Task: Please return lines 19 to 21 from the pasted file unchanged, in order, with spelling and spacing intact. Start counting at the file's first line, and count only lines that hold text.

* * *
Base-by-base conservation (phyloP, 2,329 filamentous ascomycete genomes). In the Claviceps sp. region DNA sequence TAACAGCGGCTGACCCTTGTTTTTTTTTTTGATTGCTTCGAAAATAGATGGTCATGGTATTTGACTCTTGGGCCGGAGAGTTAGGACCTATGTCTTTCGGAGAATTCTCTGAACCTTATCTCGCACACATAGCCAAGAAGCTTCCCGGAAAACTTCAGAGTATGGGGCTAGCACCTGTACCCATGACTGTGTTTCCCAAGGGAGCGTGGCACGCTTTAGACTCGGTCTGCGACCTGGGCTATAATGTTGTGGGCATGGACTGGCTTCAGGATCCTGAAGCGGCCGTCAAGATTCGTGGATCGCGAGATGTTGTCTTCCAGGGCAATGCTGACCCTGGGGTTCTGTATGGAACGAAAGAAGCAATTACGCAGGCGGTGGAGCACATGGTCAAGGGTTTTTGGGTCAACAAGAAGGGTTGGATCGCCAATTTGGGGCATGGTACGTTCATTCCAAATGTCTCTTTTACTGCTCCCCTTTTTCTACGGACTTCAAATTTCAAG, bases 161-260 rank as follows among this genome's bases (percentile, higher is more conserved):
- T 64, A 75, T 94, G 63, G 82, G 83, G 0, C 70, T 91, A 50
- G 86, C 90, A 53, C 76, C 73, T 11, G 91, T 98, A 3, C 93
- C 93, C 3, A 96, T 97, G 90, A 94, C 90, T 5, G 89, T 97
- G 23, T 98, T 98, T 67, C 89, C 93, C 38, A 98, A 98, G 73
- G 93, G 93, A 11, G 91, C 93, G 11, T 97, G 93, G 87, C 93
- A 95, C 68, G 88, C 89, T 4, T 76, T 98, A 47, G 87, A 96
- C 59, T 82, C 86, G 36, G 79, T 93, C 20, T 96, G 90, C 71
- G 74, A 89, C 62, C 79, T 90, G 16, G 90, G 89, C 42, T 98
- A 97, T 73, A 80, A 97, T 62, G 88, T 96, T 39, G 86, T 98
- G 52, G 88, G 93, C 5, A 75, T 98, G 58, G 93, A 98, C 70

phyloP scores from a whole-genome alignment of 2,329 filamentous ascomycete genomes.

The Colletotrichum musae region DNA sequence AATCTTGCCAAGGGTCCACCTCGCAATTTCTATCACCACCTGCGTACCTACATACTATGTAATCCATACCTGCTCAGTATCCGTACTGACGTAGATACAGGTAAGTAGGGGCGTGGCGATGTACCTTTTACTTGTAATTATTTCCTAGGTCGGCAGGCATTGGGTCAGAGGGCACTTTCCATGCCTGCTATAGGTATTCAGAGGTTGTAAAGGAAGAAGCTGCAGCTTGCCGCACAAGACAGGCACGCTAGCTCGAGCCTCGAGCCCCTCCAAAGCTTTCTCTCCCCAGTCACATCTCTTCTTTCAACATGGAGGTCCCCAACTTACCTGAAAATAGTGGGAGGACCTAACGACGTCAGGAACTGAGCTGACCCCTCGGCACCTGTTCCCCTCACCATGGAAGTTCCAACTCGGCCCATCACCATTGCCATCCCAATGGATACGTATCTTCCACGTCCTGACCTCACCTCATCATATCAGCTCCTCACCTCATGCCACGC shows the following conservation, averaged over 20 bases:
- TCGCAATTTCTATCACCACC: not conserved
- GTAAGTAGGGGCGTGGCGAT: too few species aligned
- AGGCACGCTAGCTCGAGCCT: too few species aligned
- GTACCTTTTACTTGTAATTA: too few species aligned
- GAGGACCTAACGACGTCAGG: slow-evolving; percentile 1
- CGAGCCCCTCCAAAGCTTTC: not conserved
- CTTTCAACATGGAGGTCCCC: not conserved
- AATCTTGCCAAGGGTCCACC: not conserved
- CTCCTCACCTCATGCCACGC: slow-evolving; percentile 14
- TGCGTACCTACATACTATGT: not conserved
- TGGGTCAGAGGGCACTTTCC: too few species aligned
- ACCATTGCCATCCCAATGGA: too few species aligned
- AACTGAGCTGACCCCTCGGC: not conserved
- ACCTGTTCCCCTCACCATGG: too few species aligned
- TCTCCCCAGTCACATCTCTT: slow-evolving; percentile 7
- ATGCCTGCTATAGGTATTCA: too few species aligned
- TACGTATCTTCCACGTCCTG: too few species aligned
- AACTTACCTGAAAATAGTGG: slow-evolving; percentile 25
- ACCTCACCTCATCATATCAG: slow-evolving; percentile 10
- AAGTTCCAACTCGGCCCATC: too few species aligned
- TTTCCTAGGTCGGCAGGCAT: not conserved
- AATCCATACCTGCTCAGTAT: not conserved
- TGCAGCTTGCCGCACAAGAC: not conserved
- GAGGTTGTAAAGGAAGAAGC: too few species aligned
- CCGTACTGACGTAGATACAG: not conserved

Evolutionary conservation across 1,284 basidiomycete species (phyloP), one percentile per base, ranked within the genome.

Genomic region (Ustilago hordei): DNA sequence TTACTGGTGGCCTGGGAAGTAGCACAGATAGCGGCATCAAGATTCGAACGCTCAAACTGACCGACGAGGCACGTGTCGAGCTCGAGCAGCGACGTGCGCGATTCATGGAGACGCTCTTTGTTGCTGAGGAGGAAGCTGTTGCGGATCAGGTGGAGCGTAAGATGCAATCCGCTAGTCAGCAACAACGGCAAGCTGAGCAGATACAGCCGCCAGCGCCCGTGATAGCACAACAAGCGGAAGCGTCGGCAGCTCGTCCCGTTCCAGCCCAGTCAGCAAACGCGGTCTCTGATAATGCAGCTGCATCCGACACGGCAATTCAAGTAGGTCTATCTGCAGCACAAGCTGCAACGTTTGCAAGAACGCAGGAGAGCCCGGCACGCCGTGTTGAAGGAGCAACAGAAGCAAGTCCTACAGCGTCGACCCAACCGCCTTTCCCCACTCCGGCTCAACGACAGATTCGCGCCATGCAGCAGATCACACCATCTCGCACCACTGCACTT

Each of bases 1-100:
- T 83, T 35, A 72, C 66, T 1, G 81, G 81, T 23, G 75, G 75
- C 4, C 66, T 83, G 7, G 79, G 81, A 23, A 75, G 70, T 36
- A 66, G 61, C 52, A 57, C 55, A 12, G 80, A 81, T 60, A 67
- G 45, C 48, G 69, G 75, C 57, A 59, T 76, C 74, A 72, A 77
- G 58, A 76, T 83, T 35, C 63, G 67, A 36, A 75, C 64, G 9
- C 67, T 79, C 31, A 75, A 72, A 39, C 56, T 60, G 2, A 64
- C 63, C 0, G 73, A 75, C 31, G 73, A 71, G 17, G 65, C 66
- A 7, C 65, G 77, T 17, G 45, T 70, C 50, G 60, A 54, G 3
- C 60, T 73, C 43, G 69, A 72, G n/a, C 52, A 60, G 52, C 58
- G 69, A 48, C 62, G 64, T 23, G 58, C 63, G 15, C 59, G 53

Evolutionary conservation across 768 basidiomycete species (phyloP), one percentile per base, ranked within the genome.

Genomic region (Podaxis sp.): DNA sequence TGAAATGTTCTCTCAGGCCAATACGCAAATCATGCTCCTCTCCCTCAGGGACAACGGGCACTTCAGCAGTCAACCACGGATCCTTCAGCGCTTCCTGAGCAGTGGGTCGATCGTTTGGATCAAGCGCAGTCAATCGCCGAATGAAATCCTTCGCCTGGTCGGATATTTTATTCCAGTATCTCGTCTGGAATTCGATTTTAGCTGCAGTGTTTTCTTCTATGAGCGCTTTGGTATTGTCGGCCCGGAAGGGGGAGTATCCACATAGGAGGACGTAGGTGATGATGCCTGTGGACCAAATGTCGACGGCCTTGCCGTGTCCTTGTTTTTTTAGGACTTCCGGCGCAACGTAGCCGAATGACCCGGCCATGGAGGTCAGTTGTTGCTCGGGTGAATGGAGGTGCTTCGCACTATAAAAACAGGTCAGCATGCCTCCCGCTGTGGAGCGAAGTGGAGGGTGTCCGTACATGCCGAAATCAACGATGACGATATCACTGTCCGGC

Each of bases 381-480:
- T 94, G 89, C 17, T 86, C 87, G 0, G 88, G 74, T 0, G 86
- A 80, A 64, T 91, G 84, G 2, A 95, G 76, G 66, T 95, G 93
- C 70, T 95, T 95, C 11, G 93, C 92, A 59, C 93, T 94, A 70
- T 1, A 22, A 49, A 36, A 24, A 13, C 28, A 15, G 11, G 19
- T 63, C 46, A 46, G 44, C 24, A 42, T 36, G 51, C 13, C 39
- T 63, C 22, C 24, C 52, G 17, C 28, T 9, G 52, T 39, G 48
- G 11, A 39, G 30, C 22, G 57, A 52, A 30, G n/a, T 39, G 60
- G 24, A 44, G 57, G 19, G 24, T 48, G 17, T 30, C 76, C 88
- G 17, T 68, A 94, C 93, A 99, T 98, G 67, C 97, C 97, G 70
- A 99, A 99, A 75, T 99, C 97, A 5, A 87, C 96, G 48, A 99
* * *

- CGAGCCCCTCCAAAGCTTTC: not conserved
- CTTTCAACATGGAGGTCCCC: not conserved
- AATCTTGCCAAGGGTCCACC: not conserved